The Downfall of Rory Gilmore


Hadley Norris

Gilmore Girls is a popular show from the early 2000s that is centered around outgoing & spunky Lorelai Gilmore and her bookish & introverted daughter, Rory Gilmore, in a small town called Stars Hollow.


As the leaves turn orange and the school year kicks off, the season of binge-watching Gilmore Girls and pretending to be Rory Gilmore at Chilton for academic motivation has commenced. From excelling at all aspects of school to a balanced social life, it’s safe to say we all look up to high school Rory. So where did it all go wrong? How did Rory Gilmore go from the girl we wanted to be to one we feared becoming? We’re here to dissect how Rory went downhill and why it all went south. 

At the start of the show, watching how Rory navigated this prestigious and cutthroat private school was simply astounding. Viewers admired her determination and how she was able to adapt to the competitive environment after growing up with a much different background than her peers. From failing her first tests to garnering the valedictorian title, Chilton was a test of Rory’s grit and she certainly took it by storm. Being able to witness her win student council elections, bolster her journalism career at the Franklin, and get accepted into Ivy League universities felt rewarding not just for her but for everyone watching the show. As viewers delved into the world of Gilmore Girls, they felt so seen by her soft-spoken and diligent character, as well as this spark of motivation to accomplish things just like Rory. They looked up to her. But reflecting back on the show, moments of Rory’s extreme selfishness and entitlement were evident even before she went to college.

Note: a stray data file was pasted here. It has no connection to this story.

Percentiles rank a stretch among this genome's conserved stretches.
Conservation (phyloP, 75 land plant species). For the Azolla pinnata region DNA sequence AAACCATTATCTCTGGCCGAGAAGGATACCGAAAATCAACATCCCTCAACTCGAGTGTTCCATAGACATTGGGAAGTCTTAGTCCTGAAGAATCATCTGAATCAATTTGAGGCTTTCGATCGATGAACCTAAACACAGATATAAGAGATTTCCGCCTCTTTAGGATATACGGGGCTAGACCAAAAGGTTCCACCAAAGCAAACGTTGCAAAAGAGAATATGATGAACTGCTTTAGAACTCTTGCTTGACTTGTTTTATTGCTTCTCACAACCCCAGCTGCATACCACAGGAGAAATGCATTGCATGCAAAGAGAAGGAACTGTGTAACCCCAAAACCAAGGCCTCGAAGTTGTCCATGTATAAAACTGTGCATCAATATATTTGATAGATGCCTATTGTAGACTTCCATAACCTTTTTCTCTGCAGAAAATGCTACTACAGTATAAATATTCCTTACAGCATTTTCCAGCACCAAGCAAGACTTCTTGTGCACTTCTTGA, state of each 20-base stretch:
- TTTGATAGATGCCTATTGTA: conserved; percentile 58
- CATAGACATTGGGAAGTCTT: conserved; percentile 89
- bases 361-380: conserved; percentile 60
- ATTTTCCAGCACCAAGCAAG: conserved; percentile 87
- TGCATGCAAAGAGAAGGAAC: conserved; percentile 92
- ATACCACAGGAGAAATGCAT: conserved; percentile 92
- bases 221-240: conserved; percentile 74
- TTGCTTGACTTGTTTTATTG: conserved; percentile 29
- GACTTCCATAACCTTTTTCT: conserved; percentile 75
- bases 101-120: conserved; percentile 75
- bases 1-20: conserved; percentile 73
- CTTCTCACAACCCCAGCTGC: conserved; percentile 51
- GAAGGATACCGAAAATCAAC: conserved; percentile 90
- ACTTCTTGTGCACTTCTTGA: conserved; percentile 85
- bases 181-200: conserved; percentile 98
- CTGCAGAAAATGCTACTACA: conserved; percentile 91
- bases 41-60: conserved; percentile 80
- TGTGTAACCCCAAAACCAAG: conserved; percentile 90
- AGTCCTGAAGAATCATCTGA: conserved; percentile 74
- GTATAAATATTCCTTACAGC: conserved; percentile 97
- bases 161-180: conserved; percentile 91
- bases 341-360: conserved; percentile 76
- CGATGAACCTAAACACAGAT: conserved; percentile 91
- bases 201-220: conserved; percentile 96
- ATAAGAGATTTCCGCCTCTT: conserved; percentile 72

Rory Gilmore’s downfall began in Season Three of Gilmore Girls, specifically in the episode “Let the Games Play”, in which she does not attend Lorelai’s graduation and instead takes a trip to New York with Jess.  This was a tremendously selfish move since she knew just how much Lorelai had worked and struggled for her degree. While Rory might have been missing Jess since he had gone to live in New York and it was perfectly fine to go visit him, why did she choose this day specifically? She knew it was Lorelai’s graduation and she knew how much she wanted her there. This marked a turning point for our beloved Rory. 

Ah yes, college Rory. A time of not-so-good hair decisions, unreasonable and irrational rebelliousness, selfishness, and academic burnout. All throughout her freshman year, Rory displayed such horrible behavior that was almost hard to fathom. How could Season One’s organized, bookish, sweet Rory turn into a cheating, ungrateful, selfish, irrational, and not to mention annoying monster? Her freshman year was definitely a test of just how horrible she was about to become. She prioritized herself over her roommates and family and friends time and time again and expected everyone to do the same. When she deemed her roommates as too loud, instead of retreating to the library or a coffee shop like a normal person, she decided to venture outside onto the lawns of Yale and reserve a random tree as her “Study Tree”, even paying a man and forced him out of sitting under “her tree”.  She began a relationship with her now married ex-boyfriend Dean and excused it by claiming that “he was my boyfriend first!” She was beginning to burn out academically, ignore her friends and family, and was overall not herself at all.